The 10 cases were then divided into either the PRDM1(+) or the PRDM1(−) group, according to the PRDM1 IHC staining results. As depicted in the bar graph (Fig. 3A), STAT, DNA Repair and CC pathways were highly upregulated in the two groups, although it was more marked in the PRDM1(+) group. Consistently, linear associations of pathway score analysis revealed that STAT, DNA repair and CC pathways were strongly activated in both the PRDM1(−) and PRDM1(+) groups (Fig. 3B and C). These results indicated that the activation of the STAT pathway may be independent from the PRDM1 expression in EN-NK/T-NT.

Genomic alterations of STAT3 and PRDM1 in EN-NK/T-NT

The strong p-STAT3 expression in the majority of EN-NK/T-NT cases prompted us to investigate the underlying mechanism of STAT activation. Recent studies have revealed that STAT3 mutations are highly associated with STAT3 activation in lymphoma cells. Since STAT3 mutations occur almost exclusively in its SH2 coding region, the SH2 domain-coding region of STAT3 was sequenced in 3 NK/T lymphoma cell lines (YT, NKL and NK92) and 37 EN-NK/T-NT cases. Fig. 4A summarized all 6 missense mutation types detected in 2 lymphoma cell lines (Y640F in YT and NKL, but not NK92) and 7 EN-NK/T-NT cases (e.g., S614C in case no. 2). Fig. 2B presents the sequencing results of these missense mutations. The STAT3 missense mutation rate was 18.92% (7/37) (Table I). In addition, a silent mutation (G618G, GGG>GGT) was detected in 2 EN-NK/T-NT cases (case nos. 8 and 15). Notably, all 7 EN-NK/T-NT cases with STAT3 missense mutations exhibited a marked p-STAT3 expression (Table I), strongly indicating that STAT3 gene mutations in the SH2 domain is a driving force for the activation of the JAK3/STAT3 pathway in EN-NK/T-NT.

Table I.

Clinicopathological features of 37 extranodal NK/T-cell lymphoma, nasal type.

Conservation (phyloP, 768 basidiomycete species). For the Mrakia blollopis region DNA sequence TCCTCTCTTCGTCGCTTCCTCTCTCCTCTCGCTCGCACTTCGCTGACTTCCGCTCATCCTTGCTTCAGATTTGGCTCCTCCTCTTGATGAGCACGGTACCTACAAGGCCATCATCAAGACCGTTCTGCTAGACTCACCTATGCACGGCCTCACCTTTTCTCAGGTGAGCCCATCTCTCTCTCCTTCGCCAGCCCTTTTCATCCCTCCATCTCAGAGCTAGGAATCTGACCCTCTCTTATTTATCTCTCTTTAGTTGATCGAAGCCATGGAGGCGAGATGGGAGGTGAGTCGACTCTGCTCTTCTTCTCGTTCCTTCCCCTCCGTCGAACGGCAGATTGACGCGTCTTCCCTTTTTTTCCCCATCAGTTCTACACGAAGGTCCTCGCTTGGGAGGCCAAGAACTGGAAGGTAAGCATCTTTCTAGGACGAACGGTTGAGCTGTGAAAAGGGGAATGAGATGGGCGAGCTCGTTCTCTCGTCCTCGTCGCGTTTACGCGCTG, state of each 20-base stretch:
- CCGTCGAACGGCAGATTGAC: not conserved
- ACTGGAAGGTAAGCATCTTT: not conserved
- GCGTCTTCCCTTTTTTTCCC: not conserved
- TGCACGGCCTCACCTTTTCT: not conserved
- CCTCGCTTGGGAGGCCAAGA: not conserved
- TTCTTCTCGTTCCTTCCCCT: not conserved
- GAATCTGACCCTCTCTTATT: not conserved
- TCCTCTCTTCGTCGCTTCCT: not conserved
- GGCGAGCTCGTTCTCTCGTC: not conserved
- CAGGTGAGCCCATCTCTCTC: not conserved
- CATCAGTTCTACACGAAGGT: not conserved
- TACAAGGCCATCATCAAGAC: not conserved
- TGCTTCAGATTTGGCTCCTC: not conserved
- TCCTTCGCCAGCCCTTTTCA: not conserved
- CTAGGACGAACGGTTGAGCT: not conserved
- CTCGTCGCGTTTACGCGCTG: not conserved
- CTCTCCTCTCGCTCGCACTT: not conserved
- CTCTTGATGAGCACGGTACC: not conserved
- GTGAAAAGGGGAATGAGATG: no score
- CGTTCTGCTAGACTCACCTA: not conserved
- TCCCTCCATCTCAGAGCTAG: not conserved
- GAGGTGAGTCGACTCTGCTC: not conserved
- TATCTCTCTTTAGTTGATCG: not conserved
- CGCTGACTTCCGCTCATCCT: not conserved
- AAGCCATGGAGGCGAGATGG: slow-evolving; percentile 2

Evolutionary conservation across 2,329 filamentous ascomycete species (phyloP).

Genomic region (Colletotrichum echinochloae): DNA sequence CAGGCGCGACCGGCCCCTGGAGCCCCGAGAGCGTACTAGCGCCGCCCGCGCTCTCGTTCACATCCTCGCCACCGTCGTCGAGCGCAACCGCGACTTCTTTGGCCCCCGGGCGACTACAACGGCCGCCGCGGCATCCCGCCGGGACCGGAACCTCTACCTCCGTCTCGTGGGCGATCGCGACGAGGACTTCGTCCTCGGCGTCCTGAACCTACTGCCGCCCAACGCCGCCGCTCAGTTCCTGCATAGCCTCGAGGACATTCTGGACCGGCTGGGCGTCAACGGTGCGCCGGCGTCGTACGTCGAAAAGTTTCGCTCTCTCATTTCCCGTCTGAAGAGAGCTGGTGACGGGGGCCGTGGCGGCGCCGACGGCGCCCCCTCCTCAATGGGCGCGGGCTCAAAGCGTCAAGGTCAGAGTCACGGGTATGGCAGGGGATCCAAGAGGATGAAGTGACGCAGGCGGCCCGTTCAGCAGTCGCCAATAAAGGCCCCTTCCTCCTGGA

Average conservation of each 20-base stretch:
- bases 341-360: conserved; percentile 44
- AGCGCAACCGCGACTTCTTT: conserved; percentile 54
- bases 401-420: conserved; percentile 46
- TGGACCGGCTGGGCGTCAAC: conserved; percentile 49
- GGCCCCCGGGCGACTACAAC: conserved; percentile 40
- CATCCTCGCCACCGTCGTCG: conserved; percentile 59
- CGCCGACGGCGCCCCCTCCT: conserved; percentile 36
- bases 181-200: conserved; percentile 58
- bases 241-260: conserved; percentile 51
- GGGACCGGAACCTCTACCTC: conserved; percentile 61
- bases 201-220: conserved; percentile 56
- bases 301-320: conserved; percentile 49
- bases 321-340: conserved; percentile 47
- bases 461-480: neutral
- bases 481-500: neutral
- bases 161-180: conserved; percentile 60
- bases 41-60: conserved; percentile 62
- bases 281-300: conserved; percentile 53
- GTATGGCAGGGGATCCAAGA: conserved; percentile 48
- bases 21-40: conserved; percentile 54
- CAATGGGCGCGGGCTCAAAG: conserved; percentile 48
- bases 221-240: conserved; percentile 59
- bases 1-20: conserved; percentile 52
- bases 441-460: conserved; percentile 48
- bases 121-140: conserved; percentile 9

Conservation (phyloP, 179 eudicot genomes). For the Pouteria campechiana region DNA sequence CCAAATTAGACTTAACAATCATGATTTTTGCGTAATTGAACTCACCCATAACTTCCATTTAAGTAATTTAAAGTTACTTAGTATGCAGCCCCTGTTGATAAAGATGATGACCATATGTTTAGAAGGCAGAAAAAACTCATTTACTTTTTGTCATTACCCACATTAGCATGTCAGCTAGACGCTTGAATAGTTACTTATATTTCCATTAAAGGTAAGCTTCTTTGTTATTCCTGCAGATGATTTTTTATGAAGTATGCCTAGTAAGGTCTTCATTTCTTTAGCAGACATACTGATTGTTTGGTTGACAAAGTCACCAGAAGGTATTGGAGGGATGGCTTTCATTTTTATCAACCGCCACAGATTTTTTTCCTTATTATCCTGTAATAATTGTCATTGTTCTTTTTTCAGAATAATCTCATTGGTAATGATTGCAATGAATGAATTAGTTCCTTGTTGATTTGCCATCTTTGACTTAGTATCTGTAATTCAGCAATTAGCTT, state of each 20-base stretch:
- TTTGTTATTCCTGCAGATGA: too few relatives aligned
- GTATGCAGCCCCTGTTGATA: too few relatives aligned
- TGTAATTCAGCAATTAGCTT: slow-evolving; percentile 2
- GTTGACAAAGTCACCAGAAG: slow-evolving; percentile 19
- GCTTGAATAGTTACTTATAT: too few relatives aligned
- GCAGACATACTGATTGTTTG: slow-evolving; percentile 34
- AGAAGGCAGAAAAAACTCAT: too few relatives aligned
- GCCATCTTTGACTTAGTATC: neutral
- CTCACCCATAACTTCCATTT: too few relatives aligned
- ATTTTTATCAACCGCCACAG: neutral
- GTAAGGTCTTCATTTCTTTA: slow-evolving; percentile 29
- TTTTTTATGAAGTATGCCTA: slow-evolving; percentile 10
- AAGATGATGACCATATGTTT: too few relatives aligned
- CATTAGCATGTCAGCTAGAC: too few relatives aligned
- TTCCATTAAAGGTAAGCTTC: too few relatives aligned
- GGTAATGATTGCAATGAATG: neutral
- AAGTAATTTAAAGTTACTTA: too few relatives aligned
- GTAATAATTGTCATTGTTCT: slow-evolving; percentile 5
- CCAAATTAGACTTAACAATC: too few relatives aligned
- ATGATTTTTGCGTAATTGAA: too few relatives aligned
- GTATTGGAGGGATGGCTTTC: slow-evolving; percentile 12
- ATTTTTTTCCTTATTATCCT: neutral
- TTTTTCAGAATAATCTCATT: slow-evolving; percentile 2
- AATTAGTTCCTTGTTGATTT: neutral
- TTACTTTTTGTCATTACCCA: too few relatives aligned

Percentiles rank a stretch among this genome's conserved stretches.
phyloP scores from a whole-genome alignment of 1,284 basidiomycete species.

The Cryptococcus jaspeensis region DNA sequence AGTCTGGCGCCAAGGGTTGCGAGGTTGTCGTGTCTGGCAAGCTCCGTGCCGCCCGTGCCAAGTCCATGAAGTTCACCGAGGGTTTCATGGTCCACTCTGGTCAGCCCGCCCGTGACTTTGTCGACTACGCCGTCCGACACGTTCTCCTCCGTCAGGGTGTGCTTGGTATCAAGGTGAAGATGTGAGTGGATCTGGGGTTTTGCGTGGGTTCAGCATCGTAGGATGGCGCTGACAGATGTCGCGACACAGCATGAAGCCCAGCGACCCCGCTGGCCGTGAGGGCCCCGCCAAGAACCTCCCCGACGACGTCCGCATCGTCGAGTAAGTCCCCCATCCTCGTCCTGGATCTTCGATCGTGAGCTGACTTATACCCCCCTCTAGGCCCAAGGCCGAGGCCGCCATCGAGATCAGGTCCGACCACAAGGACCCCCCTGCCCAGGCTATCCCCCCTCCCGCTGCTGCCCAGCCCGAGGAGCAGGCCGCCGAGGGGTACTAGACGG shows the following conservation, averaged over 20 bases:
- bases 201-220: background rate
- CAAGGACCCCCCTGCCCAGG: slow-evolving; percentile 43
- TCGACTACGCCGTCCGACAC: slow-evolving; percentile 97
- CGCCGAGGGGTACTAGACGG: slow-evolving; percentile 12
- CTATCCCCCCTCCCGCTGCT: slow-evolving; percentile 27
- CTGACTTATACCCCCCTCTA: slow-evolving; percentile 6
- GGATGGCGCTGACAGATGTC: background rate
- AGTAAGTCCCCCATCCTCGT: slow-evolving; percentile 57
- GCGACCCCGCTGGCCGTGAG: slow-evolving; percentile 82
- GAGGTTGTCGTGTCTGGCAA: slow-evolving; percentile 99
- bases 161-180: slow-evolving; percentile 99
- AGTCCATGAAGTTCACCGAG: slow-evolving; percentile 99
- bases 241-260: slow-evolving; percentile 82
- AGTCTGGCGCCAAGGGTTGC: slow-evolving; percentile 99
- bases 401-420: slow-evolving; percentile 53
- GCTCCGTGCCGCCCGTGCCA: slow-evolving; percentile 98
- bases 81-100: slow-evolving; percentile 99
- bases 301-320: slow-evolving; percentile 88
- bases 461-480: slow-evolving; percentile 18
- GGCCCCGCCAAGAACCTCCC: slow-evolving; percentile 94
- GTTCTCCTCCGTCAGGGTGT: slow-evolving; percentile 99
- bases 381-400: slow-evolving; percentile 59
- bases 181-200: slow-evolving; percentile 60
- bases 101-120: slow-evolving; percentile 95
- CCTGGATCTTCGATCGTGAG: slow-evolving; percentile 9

Table I.

Clinicopathological features of 37 extranodal NK/T-cell lymphoma, nasal type.

Sample no.SexAge (years)Biopsy siteAnn Arbor stagePRDM1 expressionp-STAT3 expressionSTAT3 mutationOutcome
Case 1M6NasalIVHighHighNoAlive
Case 2M49NasalIHighHighS614CAlive
Case 3M63NasalIINegativeHighNoAlive
Case 4F22NasalIIINegativeNegativeNoAlive
Case 5M35NasalIIINegativeHighNoDied
Case 6M66SkinIVNegativeNegativeNoDied
Case 7M51NasalIIINegativeNegativeNoAlive
Case 8M53NasalIIIHighHighG618GAlive
Case 9F41Inguinal lymph nodesIVNegativeHighNoAlive
Case 10F43NasalIVHighHighNoDied
Case 11M52NasalIVHighHighNoDied
Case 12M36NasalIINegativeNegativeNoAlive
Case 13M29SkinIIILowHighG618RAlive
Case 14M55NasalIVNegativeLowNoDied
Case 15M48NasalIIHighLowG618GAlive
Case 16F62NasalIIIHighlowNoDied
Case 17M77NasalIIHighHighNoAlive
Case 18M47NasalIVNegativeHighNoDied
Case 19M29NasalIIIHighHighNoDied
Case 20F25NasalIVHighHighNoDied
Case 21M66TonsilILowHighNoAlive
Case 22M80NasalIVLowLowNoDied
Case 23F62Axillary lymph nodeIVNegativeHighNoDied
Case 24F38SkinNANegativeHighT708pDied
Case 25F81NasalIIIHighHighNoDied
Case 26M49IntestineIVNegativeHighA702tDied
Case 27F55Bone marrowIINegativeNegativeNoAlive
Case 28M28SkinIVNegativeHighY640fDied
Case 29M45NasalILowHighNoAlive
Case 30M73SkinIVNegativeHighNoDied
Case 31F41NasalIvNegativeHighN647iDied
Case 32F23NasalIIINegativeNegativeNoAlive
Case 33F54NasalIVNegativeNegativeNoDied
Case 34M12NasalIVNegativeHighY640fDied
Case 35M63TonsilILowHighNoAlive
Case 36M71NasalINegativeHighNoAlive
Case 37F29Inguinal lymph nodesIINegativeHighNoNA

[i] M, male; F, female; NA, data not available; PRDM1, positive regulatory domain containing I; STAT3, signal transducer and activator of transcription 3; p-STAT3, phospho-STAT3 (Tyr705); EN-NK/T-NT, extranodal natural killer/T-cell lymphoma, nasal type.

With respect to the PRDM1 genomic status, no correlation between the STAT3 gene mutation and 6q21/PRDM1 gene deletion was identified. Despite that, STAT3 activation, PRDM1 loss, and 6q21 and/or PRDM1 heterozygous deletion could simultaneously be detected in the NKL cell line and in 9 EN-NK/T-NT cases (case nos. 22, 28, 34, 36, 41, 42, 48, 52 and 55), suggesting that genetic alterations of STAT3 and PRDM1 could be independent events in the development of EN-NK/T-NT (Table II).